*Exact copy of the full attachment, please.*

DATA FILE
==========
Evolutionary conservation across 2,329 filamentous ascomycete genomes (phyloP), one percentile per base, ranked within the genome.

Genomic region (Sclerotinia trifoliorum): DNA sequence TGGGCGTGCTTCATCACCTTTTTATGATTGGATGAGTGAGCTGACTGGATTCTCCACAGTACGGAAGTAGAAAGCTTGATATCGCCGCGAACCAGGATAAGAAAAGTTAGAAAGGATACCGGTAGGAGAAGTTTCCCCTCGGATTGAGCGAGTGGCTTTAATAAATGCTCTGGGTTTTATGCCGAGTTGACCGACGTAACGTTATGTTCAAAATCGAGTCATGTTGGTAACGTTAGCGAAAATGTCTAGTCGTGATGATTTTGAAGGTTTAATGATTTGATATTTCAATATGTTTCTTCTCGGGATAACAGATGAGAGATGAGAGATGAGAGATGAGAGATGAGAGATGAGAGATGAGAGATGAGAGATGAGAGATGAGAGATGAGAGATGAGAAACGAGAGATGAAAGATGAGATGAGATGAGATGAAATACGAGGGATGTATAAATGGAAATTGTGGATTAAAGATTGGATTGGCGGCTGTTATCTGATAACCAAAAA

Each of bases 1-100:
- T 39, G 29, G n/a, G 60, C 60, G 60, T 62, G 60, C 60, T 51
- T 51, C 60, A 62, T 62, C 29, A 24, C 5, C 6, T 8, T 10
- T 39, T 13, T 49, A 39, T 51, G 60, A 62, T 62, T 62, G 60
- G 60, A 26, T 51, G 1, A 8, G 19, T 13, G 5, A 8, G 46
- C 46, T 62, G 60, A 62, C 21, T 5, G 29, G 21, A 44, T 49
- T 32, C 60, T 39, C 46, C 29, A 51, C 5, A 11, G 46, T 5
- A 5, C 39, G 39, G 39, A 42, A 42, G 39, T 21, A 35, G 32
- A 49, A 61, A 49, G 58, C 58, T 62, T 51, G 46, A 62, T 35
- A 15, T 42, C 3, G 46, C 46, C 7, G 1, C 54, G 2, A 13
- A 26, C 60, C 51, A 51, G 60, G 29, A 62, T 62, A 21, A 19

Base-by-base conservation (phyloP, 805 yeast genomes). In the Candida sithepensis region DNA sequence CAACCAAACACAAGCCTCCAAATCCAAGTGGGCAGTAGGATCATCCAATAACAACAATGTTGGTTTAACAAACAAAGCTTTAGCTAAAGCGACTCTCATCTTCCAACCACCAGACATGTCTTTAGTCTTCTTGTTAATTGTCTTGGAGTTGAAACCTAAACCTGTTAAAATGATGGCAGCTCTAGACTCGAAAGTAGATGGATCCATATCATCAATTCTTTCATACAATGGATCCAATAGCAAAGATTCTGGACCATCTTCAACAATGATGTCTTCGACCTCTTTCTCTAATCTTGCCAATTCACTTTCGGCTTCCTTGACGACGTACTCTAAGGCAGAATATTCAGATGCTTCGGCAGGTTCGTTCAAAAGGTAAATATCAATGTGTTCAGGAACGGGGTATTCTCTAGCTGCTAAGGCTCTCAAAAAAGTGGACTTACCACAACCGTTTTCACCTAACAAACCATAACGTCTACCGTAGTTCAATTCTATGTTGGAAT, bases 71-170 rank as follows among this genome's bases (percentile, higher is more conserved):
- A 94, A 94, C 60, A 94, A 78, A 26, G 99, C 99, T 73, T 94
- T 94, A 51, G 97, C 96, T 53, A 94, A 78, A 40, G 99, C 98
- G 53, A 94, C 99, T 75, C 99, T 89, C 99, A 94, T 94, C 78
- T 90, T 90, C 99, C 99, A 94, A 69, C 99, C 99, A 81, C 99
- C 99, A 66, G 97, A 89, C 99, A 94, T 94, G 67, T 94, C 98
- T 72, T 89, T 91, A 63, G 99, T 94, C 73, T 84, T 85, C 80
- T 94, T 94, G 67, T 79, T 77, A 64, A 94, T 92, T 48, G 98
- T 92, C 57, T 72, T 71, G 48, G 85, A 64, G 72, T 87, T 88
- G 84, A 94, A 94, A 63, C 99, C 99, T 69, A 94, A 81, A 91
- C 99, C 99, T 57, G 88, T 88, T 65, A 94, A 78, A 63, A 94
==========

Evolutionary conservation across 2,329 filamentous ascomycete genomes (phyloP), one percentile per base, ranked within the genome.

Genomic region (Sclerotinia trifoliorum): DNA sequence TGGGCGTGCTTCATCACCTTTTTATGATTGGATGAGTGAGCTGACTGGATTCTCCACAGTACGGAAGTAGAAAGCTTGATATCGCCGCGAACCAGGATAAGAAAAGTTAGAAAGGATACCGGTAGGAGAAGTTTCCCCTCGGATTGAGCGAGTGGCTTTAATAAATGCTCTGGGTTTTATGCCGAGTTGACCGACGTAACGTTATGTTCAAAATCGAGTCATGTTGGTAACGTTAGCGAAAATGTCTAGTCGTGATGATTTTGAAGGTTTAATGATTTGATATTTCAATATGTTTCTTCTCGGGATAACAGATGAGAGATGAGAGATGAGAGATGAGAGATGAGAGATGAGAGATGAGAGATGAGAGATGAGAGATGAGAGATGAGAGATGAGAAACGAGAGATGAAAGATGAGATGAGATGAGATGAAATACGAGGGATGTATAAATGGAAATTGTGGATTAAAGATTGGATTGGCGGCTGTTATCTGATAACCAAAAA

Each of bases 1-100:
- T 39, G 29, G n/a, G 60, C 60, G 60, T 62, G 60, C 60, T 51
- T 51, C 60, A 62, T 62, C 29, A 24, C 5, C 6, T 8, T 10
- T 39, T 13, T 49, A 39, T 51, G 60, A 62, T 62, T 62, G 60
- G 60, A 26, T 51, G 1, A 8, G 19, T 13, G 5, A 8, G 46
- C 46, T 62, G 60, A 62, C 21, T 5, G 29, G 21, A 44, T 49
- T 32, C 60, T 39, C 46, C 29, A 51, C 5, A 11, G 46, T 5
- A 5, C 39, G 39, G 39, A 42, A 42, G 39, T 21, A 35, G 32
- A 49, A 61, A 49, G 58, C 58, T 62, T 51, G 46, A 62, T 35
- A 15, T 42, C 3, G 46, C 46, C 7, G 1, C 54, G 2, A 13
- A 26, C 60, C 51, A 51, G 60, G 29, A 62, T 62, A 21, A 19

Base-by-base conservation (phyloP, 805 yeast genomes). In the Candida sithepensis region DNA sequence CAACCAAACACAAGCCTCCAAATCCAAGTGGGCAGTAGGATCATCCAATAACAACAATGTTGGTTTAACAAACAAAGCTTTAGCTAAAGCGACTCTCATCTTCCAACCACCAGACATGTCTTTAGTCTTCTTGTTAATTGTCTTGGAGTTGAAACCTAAACCTGTTAAAATGATGGCAGCTCTAGACTCGAAAGTAGATGGATCCATATCATCAATTCTTTCATACAATGGATCCAATAGCAAAGATTCTGGACCATCTTCAACAATGATGTCTTCGACCTCTTTCTCTAATCTTGCCAATTCACTTTCGGCTTCCTTGACGACGTACTCTAAGGCAGAATATTCAGATGCTTCGGCAGGTTCGTTCAAAAGGTAAATATCAATGTGTTCAGGAACGGGGTATTCTCTAGCTGCTAAGGCTCTCAAAAAAGTGGACTTACCACAACCGTTTTCACCTAACAAACCATAACGTCTACCGTAGTTCAATTCTATGTTGGAAT, bases 71-170 rank as follows among this genome's bases (percentile, higher is more conserved):
- A 94, A 94, C 60, A 94, A 78, A 26, G 99, C 99, T 73, T 94
- T 94, A 51, G 97, C 96, T 53, A 94, A 78, A 40, G 99, C 98
- G 53, A 94, C 99, T 75, C 99, T 89, C 99, A 94, T 94, C 78
- T 90, T 90, C 99, C 99, A 94, A 69, C 99, C 99, A 81, C 99
- C 99, A 66, G 97, A 89, C 99, A 94, T 94, G 67, T 94, C 98
- T 72, T 89, T 91, A 63, G 99, T 94, C 73, T 84, T 85, C 80
- T 94, T 94, G 67, T 79, T 77, A 64, A 94, T 92, T 48, G 98
- T 92, C 57, T 72, T 71, G 48, G 85, A 64, G 72, T 87, T 88
- G 84, A 94, A 94, A 63, C 99, C 99, T 69, A 94, A 81, A 91
- C 99, C 99, T 57, G 88, T 88, T 65, A 94, A 78, A 63, A 94